Chag Detroit is a Michigan-based organization that reduces health disparities, especially those regarding HIV in the state. The organization aims to reduce the number of HIV-positive cases by educating the general public regarding preventive measures, rapid testing, and free condoms and needles. Chag also provides access to medical adherence through a various integrated prevention and care services. The organization is actively participating in reducing the stigma related to HIV.

Unified, Michigan is yet another organization dedicated to providing HIV-related care and essential services. Unified provides direct medical care, support services, and prevention in terms of providing education to the masses. Unified also takes care of case management services, housing to the HIV-positive individuals and their families, and the provision of necessary linkage.

Damien Center also works actively in Michigan to facilitate the HIV-positive individuals in Michigan. The center provides case management services, housing assistance, primary medical care, and linkages to specialized medical care providers. Provision of free meals, support groups, and arranging employment for the unemployed HIV patients are also some additional services the center provides.

Age, Gender and Ethnic Disparities

In 2015, CDC ranked Michigan 14th for having the highest numbers of HIV diagnoses in the country. According to the data from AIDSVu, there were 716 people newly diagnosed with HIV in the state. The same report indicated that 15 983 people lived with HIV in the state. Of the total people living with HIV, 79.1 percent were the state's male residents, while 20.9 percent were females. The rate of people living with HIV per 100,000 populations was 189.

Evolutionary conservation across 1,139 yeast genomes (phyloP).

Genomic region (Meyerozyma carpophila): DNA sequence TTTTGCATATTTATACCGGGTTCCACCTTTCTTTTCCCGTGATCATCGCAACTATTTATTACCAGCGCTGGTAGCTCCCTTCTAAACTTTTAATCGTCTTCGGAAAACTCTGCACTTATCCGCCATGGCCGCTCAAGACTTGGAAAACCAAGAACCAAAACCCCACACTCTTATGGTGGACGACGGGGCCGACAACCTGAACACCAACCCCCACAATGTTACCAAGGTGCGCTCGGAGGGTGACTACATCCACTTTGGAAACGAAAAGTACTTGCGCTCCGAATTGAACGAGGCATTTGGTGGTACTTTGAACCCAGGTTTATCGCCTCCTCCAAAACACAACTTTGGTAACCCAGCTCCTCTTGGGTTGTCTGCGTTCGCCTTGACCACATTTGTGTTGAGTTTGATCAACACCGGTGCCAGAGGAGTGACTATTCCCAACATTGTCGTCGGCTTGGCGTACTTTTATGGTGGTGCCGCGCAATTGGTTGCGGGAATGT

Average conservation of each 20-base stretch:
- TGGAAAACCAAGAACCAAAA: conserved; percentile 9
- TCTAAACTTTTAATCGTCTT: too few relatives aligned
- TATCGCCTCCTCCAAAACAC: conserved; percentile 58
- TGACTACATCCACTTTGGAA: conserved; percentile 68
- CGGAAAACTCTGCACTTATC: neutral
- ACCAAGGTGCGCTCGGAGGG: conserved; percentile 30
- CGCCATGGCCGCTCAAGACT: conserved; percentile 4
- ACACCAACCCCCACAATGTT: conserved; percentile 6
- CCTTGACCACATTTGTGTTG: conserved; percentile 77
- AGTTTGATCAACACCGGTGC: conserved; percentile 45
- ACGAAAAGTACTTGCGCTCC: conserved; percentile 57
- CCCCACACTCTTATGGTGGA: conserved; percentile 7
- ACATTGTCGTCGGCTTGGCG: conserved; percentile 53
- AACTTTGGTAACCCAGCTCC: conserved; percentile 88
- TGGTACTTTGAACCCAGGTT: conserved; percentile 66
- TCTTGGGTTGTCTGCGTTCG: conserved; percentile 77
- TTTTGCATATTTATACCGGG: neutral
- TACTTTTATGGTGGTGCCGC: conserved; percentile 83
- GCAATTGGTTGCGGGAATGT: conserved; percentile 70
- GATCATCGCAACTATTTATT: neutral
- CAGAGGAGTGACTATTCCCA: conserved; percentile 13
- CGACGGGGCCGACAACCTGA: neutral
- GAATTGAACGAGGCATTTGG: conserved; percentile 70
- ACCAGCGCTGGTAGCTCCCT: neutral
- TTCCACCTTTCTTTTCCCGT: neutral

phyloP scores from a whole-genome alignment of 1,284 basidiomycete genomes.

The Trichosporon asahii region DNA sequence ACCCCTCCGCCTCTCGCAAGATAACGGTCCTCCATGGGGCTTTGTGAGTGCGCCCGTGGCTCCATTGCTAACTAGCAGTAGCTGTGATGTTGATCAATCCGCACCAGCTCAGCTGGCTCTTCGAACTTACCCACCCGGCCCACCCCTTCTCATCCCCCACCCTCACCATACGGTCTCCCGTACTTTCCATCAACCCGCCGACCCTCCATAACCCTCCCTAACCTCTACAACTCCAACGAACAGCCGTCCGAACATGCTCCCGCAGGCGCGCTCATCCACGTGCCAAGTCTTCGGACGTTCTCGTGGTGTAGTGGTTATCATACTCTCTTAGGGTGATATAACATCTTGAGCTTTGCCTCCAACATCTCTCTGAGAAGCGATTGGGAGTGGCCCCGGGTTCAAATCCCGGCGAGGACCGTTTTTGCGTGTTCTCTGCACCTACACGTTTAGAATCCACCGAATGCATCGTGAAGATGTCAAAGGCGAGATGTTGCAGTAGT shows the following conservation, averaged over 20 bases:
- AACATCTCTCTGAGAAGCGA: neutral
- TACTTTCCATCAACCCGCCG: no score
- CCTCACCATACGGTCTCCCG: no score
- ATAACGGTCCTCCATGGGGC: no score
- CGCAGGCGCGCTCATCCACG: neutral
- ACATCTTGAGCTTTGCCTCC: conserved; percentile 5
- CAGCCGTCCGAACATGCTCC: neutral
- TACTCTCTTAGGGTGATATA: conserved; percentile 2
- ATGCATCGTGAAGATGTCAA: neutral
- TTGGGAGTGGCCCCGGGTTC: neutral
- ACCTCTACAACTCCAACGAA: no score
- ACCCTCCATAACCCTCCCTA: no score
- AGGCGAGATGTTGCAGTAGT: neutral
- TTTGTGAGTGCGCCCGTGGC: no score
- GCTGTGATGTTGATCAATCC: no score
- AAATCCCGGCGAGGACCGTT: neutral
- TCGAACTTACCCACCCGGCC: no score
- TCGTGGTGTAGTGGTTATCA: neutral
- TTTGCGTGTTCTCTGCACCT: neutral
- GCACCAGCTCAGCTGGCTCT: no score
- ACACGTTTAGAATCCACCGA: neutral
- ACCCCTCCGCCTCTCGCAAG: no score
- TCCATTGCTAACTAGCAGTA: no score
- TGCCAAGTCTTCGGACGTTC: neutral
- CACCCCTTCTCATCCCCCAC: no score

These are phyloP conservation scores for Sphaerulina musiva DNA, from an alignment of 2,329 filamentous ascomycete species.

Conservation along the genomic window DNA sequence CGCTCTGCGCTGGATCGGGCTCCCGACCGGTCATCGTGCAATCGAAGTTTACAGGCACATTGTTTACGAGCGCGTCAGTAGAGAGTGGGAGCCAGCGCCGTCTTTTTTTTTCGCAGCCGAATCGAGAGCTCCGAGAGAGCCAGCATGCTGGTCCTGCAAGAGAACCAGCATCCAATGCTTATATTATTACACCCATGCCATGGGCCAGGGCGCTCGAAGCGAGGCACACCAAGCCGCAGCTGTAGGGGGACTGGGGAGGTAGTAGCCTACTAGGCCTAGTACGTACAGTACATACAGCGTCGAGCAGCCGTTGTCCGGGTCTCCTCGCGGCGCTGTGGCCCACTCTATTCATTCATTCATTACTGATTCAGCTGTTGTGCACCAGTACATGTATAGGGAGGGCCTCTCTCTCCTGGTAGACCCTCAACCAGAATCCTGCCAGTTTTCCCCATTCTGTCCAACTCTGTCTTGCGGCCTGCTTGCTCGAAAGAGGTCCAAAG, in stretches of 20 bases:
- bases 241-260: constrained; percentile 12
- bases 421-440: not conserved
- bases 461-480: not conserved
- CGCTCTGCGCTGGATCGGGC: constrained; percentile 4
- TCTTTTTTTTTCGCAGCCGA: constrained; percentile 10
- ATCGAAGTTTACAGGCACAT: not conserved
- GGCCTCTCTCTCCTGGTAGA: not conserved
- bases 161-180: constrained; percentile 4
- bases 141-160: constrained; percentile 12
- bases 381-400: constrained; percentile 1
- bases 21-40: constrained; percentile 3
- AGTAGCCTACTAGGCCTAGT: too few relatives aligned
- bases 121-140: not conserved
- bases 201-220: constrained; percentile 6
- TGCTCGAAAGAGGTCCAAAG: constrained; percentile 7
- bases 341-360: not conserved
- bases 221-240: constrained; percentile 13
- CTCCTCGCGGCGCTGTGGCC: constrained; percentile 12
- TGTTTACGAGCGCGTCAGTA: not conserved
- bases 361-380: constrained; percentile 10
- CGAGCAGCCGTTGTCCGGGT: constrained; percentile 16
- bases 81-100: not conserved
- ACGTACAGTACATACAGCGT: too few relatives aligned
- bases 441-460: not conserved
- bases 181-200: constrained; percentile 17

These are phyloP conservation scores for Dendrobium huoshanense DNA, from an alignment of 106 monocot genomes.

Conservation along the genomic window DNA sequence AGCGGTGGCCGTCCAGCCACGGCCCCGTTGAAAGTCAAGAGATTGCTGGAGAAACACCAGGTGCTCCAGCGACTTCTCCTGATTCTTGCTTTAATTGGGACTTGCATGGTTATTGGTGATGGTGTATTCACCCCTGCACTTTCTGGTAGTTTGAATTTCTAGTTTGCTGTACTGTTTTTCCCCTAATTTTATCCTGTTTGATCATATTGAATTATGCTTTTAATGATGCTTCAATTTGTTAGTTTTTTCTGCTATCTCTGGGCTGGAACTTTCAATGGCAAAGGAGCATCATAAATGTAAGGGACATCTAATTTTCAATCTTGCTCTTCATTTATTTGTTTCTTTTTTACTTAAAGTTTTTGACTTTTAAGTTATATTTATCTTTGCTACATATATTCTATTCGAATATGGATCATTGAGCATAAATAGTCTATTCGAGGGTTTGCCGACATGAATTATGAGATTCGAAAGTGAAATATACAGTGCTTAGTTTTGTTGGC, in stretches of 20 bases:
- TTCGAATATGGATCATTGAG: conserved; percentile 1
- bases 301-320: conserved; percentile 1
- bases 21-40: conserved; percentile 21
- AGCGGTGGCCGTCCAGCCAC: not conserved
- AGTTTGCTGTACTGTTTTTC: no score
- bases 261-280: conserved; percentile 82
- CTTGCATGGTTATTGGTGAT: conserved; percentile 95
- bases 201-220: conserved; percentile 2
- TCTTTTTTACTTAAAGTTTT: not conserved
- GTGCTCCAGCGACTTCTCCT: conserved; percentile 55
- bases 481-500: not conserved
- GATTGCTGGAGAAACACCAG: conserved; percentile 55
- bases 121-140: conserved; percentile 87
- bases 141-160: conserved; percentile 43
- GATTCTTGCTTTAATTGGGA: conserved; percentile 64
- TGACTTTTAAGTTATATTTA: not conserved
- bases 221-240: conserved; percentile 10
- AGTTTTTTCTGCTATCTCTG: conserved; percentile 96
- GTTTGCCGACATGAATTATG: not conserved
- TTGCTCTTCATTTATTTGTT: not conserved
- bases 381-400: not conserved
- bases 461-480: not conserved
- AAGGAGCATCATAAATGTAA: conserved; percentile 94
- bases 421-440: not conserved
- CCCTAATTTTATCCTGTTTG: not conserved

The same report indicates that 55 percent of the people living with HIV in Michigan were black or African Americans while 33.9 % were white and 6.4% belonged to Latin or Hispanic backgrounds. The highest number of cases were reported from the age group 5 years and above (31.0%), followed by 26.4% from people belonging to ages 45 to 54 years, 18.4% from age group 35 to 44 years and 19.8% and 4.4% from the age groups 25 to 34 and 13 to 24 years respectively.

In 2018, the total number of HIV-related mortalities was 304, and the rate of HIV-related deaths per 100,000 population was 4. Most of the cases reported in the males were due to male-to-male sexual contact (80.2%), 6.9% due to heterosexual contact, and 5.6% due to the use of contaminated syringes. In females, the most popular transmission mode of HIV was heterosexual contact, 76.5%, and only 20.6% of the cases were reported due to the use of contaminated syringes.

References

  • AIDSVu, 2021. View local HIV data for the State of Michigan on AIDSVu. aidsvu.org. Available at: https://aidsvu.org/local-data/united-states/midwest/michigan/
  • Centers for Disease Control and Prevention, 2020. CDC HIV Michigan SSP . cdc.gov. Available at: https://www.cdc.gov/hiv/pdf/policies/profiles/cdc-hiv-michigan-SSP.pdf
  • Chag Detroit, 2021. About Community Health Awareness Group. chagdetroit.org. Available at: https://www.chagdetroit.org/about-us
  • Damien Center, 2021. Indiana's largest and oldest AIDS service organization. damien.org. Available at: https://damien.org/?gclid=Cj0KCQiAqbyNBhC2ARIsALDwAsBNCEL7JZnTTzvGLK1BEazuDn5QyxlS45UhNIp-jG7UtJIqQ7Rv9LQaAvLaEALw_wcB
  • KAISER FAMILY FOUNDATION, 2021. The HIV/AIDS epidemic in the United States: The basics. kff.org. Available at: https://www.kff.org/hivaids/fact-sheet/the-hivaids-epidemic-in-the-united-states-the-basics/
  • Tanner, K. & Stafford, K., 2018. Detroit's HIV rate is more than 4 times the state average. here's why. Detroit Free Press. Available at: https://www.freep.com/story/news/local/michigan/detroit/2018/10/07/detroit-michigan-hiv-rate/1345370002/
  • U.S. Department of Health & Human Services, 2021, 2021. U.S. statistics. HIV.gov. Available at: https://www.hiv.gov/hiv-basics/overview/data-and-trends/statistics
  • UNIFIED, 2021. Home. miunified.org. Available at: https://miunified.org/Home
Reviewed by Debby R, MD. Last updated on Jan 12, 2022